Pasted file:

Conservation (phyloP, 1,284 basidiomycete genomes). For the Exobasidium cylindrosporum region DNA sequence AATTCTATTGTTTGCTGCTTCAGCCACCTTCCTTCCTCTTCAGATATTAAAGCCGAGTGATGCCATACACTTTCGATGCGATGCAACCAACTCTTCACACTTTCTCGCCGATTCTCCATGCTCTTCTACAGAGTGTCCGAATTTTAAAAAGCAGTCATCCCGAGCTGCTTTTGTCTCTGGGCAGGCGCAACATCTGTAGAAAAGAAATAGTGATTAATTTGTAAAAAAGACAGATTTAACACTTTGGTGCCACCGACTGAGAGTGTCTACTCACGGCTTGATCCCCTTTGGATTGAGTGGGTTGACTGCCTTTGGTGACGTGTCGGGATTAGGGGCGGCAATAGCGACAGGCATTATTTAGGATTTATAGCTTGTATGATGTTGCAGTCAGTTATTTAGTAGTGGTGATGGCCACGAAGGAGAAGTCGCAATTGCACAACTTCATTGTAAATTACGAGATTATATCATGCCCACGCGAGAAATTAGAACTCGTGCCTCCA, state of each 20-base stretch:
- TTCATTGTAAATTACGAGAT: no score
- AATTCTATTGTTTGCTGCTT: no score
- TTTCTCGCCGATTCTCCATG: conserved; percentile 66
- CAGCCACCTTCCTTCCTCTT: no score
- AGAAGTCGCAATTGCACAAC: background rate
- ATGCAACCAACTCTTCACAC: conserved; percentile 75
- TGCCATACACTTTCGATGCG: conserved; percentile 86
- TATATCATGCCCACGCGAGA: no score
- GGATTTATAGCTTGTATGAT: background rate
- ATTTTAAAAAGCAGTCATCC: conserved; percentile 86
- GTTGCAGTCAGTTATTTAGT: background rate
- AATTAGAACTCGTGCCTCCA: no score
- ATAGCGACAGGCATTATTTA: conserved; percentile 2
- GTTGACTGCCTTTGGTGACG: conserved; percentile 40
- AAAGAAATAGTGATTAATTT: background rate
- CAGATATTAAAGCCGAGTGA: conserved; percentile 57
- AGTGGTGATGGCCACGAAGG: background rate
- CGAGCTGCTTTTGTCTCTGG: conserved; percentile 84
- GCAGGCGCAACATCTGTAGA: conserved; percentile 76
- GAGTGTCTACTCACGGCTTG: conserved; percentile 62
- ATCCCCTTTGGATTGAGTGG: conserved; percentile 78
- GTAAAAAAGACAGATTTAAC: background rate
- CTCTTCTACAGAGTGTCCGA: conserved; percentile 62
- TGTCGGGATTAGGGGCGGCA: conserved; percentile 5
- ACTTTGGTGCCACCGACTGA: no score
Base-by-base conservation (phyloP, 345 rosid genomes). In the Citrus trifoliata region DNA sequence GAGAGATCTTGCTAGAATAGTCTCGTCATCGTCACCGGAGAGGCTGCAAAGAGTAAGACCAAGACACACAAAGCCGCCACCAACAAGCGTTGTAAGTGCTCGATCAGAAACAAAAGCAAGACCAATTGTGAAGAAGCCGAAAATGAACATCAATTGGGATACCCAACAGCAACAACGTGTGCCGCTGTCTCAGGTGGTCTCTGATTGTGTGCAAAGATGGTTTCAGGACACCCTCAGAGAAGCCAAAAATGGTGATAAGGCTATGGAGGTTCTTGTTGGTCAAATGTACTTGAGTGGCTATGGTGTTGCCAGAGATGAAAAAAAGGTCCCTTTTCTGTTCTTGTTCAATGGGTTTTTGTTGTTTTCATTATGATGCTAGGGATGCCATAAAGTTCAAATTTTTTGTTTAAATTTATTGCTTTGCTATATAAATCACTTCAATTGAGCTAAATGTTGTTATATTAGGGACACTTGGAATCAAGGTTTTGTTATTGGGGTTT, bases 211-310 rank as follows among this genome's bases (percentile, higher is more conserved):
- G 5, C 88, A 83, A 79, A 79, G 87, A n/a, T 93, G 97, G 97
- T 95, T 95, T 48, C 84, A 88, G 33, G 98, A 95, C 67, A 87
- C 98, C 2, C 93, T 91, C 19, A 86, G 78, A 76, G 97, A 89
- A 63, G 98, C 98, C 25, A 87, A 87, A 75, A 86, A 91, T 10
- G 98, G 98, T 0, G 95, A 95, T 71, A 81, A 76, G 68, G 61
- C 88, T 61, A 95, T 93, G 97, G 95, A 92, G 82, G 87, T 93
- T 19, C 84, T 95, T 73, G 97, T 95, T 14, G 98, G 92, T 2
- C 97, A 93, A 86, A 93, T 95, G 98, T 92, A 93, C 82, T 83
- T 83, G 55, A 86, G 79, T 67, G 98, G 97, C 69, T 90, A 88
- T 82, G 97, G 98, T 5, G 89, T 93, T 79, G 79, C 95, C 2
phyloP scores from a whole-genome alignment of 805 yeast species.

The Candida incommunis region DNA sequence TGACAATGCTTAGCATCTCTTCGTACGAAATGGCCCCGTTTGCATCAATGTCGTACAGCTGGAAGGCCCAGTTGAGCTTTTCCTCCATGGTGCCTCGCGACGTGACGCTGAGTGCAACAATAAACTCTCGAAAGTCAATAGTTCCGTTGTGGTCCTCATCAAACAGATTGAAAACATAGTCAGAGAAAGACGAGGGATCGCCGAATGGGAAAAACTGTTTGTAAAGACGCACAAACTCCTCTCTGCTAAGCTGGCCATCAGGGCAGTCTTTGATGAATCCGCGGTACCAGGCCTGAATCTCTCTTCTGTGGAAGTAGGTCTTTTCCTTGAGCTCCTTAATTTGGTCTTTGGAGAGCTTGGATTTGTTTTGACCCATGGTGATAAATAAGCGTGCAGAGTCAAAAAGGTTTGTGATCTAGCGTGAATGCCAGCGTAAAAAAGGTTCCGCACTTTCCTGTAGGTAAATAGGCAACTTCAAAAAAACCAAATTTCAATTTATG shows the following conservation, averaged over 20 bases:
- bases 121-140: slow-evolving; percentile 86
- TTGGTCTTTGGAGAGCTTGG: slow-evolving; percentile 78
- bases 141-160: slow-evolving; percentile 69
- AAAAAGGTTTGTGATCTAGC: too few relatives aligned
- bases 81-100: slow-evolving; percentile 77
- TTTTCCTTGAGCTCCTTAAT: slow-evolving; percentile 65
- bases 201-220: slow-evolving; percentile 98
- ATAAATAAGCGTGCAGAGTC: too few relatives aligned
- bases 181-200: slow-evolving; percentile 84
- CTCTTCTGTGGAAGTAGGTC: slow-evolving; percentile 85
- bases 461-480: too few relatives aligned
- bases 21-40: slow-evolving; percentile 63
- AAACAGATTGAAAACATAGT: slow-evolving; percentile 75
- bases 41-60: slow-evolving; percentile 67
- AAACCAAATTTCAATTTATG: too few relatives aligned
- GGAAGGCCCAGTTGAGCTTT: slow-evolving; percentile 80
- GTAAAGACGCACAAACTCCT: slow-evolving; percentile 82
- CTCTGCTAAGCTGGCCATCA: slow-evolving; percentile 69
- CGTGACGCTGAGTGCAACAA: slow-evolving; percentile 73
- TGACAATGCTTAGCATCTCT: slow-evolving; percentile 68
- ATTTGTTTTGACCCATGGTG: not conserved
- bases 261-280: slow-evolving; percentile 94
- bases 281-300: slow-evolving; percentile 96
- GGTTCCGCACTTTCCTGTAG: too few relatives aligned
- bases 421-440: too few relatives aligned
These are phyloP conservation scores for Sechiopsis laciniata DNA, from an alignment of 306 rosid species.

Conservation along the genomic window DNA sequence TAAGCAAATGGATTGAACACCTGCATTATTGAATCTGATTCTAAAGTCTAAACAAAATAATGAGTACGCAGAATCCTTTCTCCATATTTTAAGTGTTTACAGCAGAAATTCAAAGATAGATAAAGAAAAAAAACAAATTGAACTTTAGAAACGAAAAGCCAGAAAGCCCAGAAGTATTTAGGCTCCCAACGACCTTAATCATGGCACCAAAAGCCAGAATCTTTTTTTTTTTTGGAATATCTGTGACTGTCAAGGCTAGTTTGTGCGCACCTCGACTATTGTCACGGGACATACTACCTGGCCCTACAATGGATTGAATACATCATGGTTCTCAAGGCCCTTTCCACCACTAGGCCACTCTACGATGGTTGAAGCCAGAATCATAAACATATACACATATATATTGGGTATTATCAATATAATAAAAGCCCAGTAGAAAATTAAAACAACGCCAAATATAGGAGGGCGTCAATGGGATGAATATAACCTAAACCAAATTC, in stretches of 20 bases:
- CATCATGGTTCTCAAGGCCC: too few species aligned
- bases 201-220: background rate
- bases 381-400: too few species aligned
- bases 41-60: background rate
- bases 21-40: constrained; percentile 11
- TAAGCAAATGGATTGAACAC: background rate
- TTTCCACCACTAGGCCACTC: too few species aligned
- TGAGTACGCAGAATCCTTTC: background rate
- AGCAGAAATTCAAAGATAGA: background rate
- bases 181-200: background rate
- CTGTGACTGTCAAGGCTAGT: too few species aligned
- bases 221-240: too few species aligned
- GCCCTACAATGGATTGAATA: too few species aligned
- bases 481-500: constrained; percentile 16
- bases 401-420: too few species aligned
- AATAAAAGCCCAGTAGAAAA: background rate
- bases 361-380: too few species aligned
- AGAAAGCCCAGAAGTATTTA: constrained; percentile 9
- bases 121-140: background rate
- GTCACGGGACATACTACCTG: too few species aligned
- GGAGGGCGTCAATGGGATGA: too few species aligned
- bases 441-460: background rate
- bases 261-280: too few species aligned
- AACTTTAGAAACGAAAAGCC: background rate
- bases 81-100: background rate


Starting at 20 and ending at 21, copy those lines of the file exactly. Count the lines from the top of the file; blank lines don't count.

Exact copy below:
- GCAGGCGCAACATCTGTAGA: conserved; percentile 76
- GAGTGTCTACTCACGGCTTG: conserved; percentile 62